Thereafter, in step 46, illustrated in FIG. 5, the device 12 and the coupling 10, with the stretched elastic material 24, are inserted into the hole 16 of the mating part 14. Finally, in step 48, the tension on the elastic material 24 is relaxed, allowing the elastic material 24 to fill up the gap 20 between the device 12 and the mating part 14. It will be appreciated that it is desirable that the relaxed thickness of the elastic material 24 be such that it is able to fill the entire gap 20 between the device 12 and the heat sink or mating part 14. The elastic material 24 may be such that it tends to creep back over time, so as to fill substantially all of the gap 20 around the device 12. The creeping elastic material 24 may fill in any spaces or discontinuities between the device 12 and the mating part 14.

The use of the coupling 10 between the device 12 and the mating part 14 may result in substantially improved heat transfer between the device 12 and the mating part 14, as compared with prior art methods. FIG. 6 illustrates the temperature difference between a heat-producing device 12 and a mating part heat sink 14 for three configurations: 1) an air gap between the heat-producing device, and the mating part; 2) the gap between the heat-producing device and the mating part filled with thermal grease; and 3) use of an elastic material between the heat-producing device 12 and the mating part 14.

As can be seen from the results in FIG. 6, using the elastic material 24 in the gap 20 results in approximately one-third the temperature difference as the use of thermal grease, and approximately one-eighth the temperature difference of an unfilled air gap. Therefore use of the elastic material 24 may result in a three-fold increase in heat transfer over thermal grease, and an approximately eight-fold increase in heat transfer over an unfilled air gap.

In addition to the noted advantage in heat transfer, use of the elastic material 24 may provide other advantages as well, or in the alternative. In comparison with thermal grease, the coupling 10 is less messy, and allows for easier installation. In addition, the elastic material 24 may aid in preventing rotation of the device 12 relative to the mating part 14. The use of electrically conductive particles in the elastic material 24, such as suitable metallic particles, may provide advantages in shielding the device 12 against the electromagnetic interference and/or radio frequency interference. Such interference may be undesirable, especially with regard to electronic devices. As a further advantage, the coupling 10 may provide physical sealing between the device 12 and the mating part 14. This physical sealing may prevent undesirable ingress of dirt, water, or other contaminants, into the space between the device 12 and the mating part 14. Preventing ingress of contaminants may aid in reliability of the device 12 for a variety of types of devices, such as motors and electronic devices. As another possible advantage, if the elastic material 24 is electrically conductive, the coupling 10 may provide electrical grounding of the outside of the device 12 to the mating part 14.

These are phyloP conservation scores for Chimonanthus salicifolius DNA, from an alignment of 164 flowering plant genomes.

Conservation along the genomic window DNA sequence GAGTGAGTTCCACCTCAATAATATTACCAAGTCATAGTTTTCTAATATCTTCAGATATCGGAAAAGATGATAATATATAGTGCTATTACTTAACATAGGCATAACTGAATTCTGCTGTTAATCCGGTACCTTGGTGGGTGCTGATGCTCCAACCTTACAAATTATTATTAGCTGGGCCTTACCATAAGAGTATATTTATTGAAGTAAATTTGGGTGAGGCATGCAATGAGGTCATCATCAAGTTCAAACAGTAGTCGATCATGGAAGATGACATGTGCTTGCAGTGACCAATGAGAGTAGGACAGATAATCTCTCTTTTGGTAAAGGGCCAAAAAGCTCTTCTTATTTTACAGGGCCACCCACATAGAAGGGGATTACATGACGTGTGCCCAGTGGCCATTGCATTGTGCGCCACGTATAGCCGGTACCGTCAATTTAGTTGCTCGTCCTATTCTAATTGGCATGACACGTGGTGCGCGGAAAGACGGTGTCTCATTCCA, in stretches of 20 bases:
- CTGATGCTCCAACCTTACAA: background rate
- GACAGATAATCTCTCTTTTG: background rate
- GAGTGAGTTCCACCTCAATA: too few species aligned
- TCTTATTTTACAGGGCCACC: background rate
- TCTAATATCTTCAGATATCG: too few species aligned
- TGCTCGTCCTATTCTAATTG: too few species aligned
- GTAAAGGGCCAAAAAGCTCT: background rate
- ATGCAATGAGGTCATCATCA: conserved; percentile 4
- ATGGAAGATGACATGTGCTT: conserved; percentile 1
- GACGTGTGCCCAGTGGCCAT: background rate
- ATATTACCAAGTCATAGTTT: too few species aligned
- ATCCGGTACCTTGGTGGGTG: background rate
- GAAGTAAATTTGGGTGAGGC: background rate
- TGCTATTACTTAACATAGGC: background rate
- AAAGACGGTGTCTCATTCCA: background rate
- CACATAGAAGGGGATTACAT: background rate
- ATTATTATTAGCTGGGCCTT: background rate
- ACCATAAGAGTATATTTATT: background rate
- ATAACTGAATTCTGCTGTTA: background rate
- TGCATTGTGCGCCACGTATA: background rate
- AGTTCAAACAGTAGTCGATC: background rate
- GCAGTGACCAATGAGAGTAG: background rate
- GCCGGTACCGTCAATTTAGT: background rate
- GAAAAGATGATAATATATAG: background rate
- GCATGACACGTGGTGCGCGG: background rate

Although the device shown in the Figures and described above is generally cylindrical, it will be appreciated that couplings of the sort described above may be employed with any of a variety of shapes of devices. Examples of other possible shapes of the device include polygonal shapes such as rectangular, square, and triangular, and rounded shapes such as elliptical, as well as irregular shapes.

FIGS. 7-11 illustrate a variation for the coupling 10, which utilizes a pair of tensioners 26 and 26′, for selectively stretching a pair of elastic materials 24 and 24′. Either or both of the tensioners 26 and 26′ may be used to stretch and/or relax the elastic materials 24 and 24′. It may be desirable to utilize multiple tensioners 26 and 26′ for larger devices 12, in order to obtain more uniform stretching and thickness of the elastic materials 24 and 24′. As illustrated in FIGS. 10 and 11, the elastic materials 24 and 24′ may enter into and/or pass through respective slots 30 and 30′. The elastic materials 24 and 24′ may be attached directly to the tensioners 26 and 26′. Alternatively, or in addition, the elastic material 24 and 24′ may have ends that are run through the slots and attached to other portions of the elastic materials 24 and 24′. It will be appreciated that many suitable methods may be used for mechanically coupling the elastic materials 24 and 24′ to one or both of the tensioners 26 and 26′.

It will be appreciated that other configurations are possible, for example, using 3 or more tensioners or tensioning devices.

The diameter of the device may be from about 1 to about 5 inches (about 2.5 to 12.7 cm), although it will be appreciated that other diameters are possible. The relaxed thickness of the elastic material 24 may be from about 0.015 inches to 0.2 inches (about 0.4 to 5 mm), although again it will be appreciated that other values are possible. It will further be appreciated that a variety of thicknesses of the elastic material 24 may be maintained, with a suitable thickness selected depending upon the size of the hole 16 into which the device 12 is to be placed. Therefore, use of the coupling 10 may allow some flexibility in inserting devices 12 into holes 16 of various sizes.

The amount of thickness reduction caused by stretching the elastic material 24 may be from approximately 0.005 to 0.020 inches (about 0.13 to 0.5 mm), although again, other changes in thicknesses are possible.